Many Tasmanians will band together next month in statewide walks as part of World Elder Abuse Day to raise awareness of a growing issue within our communities. It’s therefore timely to focus on elder abuse, what it is, and why it’s so important to speak out and support those who may be suffering in silence.
Elder abuse is a serious issue that affects one in six older Australians living in our community every year. It is often perpetrated by an adult family member or friend. The most common types of elder abuse are psychological abuse and neglect, often followed by financial and physical, then in some cases sexual abuse.
The loss of trust, dignity, and self-esteem caused by elder abuse have a significant impact on the quality of life of older people, and it is essential to provide support and care to end the abuse and help them regain their sense of self-worth.
What is particularly disturbing is that older people often suffer in silence, feeling invisible and ignored. This makes it all the more important to raise awareness of the issue and encourage people to speak out against ageism, which can drive elder abuse.
WEAAD is an opportunity to do just that. Starting on June 15, Tasmanians will be taking part in statewide walks to highlight the issue and encourage people to seek help if they or someone they know is experiencing elder abuse. The annual walks against elder abuse are supported by the Tasmanian government and local councils, and they provide a platform for people to come together, raise awareness, and take action.
It’s important to understand that elder abuse is not just a problem for older people. It’s a societal issue that affects all of us across all walks of life, in business, in the community, in our homes, and can compound other forms of discrimination and injustice.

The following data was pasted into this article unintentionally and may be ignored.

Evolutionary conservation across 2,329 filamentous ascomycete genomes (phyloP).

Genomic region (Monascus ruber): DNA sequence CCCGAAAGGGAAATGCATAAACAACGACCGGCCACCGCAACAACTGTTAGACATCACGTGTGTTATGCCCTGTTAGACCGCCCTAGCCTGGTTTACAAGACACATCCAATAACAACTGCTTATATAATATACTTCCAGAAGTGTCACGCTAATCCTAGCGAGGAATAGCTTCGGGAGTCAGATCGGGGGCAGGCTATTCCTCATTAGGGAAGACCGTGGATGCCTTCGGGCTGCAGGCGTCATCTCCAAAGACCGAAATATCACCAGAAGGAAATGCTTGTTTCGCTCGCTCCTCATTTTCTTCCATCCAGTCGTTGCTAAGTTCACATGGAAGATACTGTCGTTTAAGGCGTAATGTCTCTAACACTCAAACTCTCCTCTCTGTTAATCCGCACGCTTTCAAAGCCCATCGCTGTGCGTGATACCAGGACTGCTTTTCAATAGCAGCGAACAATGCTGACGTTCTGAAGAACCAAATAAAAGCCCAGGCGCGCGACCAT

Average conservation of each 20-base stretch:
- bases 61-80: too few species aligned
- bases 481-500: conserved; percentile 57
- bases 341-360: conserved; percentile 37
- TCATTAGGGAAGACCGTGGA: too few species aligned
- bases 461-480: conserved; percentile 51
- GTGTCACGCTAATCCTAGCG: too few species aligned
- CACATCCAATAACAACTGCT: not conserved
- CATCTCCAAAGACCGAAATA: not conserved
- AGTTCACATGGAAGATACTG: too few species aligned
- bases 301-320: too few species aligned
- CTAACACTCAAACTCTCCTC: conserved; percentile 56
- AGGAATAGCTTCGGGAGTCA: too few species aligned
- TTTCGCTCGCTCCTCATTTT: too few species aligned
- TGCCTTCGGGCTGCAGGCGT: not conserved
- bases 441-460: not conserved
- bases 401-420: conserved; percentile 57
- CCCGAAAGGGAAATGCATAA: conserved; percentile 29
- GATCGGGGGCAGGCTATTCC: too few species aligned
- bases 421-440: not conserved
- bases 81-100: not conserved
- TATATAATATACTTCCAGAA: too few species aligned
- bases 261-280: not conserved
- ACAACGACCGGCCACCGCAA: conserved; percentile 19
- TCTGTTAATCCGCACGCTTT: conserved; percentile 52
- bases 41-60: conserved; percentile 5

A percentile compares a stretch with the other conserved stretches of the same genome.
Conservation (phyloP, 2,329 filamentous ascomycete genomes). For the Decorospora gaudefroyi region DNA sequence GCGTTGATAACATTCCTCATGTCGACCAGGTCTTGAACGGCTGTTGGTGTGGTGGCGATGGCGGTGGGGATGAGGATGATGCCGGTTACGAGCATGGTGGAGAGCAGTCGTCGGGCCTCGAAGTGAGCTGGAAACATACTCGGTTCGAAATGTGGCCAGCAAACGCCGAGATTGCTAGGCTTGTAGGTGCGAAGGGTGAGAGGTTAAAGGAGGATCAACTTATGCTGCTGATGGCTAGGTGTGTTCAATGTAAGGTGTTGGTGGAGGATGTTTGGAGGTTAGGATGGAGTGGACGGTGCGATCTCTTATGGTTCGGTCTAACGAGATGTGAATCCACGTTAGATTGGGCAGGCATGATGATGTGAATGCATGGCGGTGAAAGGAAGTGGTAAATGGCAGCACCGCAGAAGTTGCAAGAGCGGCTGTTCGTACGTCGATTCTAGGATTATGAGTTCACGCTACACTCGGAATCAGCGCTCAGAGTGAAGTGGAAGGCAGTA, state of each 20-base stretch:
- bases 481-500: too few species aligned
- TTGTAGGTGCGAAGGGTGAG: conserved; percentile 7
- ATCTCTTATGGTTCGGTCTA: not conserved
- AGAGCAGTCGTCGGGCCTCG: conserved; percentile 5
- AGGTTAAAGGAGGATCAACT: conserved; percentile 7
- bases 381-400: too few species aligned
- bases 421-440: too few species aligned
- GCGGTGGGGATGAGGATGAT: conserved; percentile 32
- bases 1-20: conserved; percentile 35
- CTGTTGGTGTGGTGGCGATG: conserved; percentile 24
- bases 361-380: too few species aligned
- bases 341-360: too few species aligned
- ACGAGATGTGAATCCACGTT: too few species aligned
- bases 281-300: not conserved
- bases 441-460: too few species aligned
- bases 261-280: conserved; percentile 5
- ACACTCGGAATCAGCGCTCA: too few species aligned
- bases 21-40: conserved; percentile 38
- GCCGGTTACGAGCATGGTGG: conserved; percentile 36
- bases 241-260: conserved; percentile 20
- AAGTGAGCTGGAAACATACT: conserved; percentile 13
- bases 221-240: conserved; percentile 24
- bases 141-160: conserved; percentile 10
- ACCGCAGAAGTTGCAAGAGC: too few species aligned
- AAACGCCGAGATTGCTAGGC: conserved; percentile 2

It’s also important to recognise that although elder abuse is never excusable, it is not always intentional. Sometimes, the abuse can be the result of a caregiver’s lack of knowledge or resources, rather than malicious intent. This is why education and raising awareness of the available support are so important.
By providing caregivers with the tools and resources they need to care for older people, we can help prevent some elder abuse from occurring in the first place.
One of the most effective ways to prevent elder abuse is to have open and honest conversations about the issue. By talking openly about elder abuse, we can help reduce the stigma surrounding the issue and encourage people to seek help when they need it.
That’s why events like the Tasmanian walks on a worldwide day that highlights abuse of older people help to shine the light on the issue and encourage conversations.
If you or someone you know is experiencing elder abuse, help is available. The Tasmanian Elder Abuse Helpline 1800 441 169 is a confidential service that can provide information on what elder abuse is and options for support. They can also refer people to free services such as Legal Aid’s Senior Assist and Relationships Australia Tasmania’s Elder Relationship Service.
It’s important to remember that no one deserves to be abused, no matter their age. We all have a responsibility to speak out against elder abuse and to ensure that older people in our community are treated with respect and dignity.
The Walks Against Elder Abuse will be held on June 15 in Hobart and Burnie, and June 16 in Launceston, with complimentary indoor refreshments awaiting at the end. We are encouraging Tasmanian communities to form groups to participate in the walks, raise awareness and encourage discussion.
Walk details: The Hobart walk will be held from 10am, on Thursday, June 15, starting in the Elizabeth Mall; The Burnie walk will be held from 10am, on Thursday, June 15, starting in Wilmot St, opposite the cinema; The Launceston walk will be held from 12.30pm, on Friday, June 16, starting at Civic Square.
For more information or to register contact firstname.lastname@example.org
Craig Chadwick is chief executive of COTA (Council on the Ageing) Tasmania.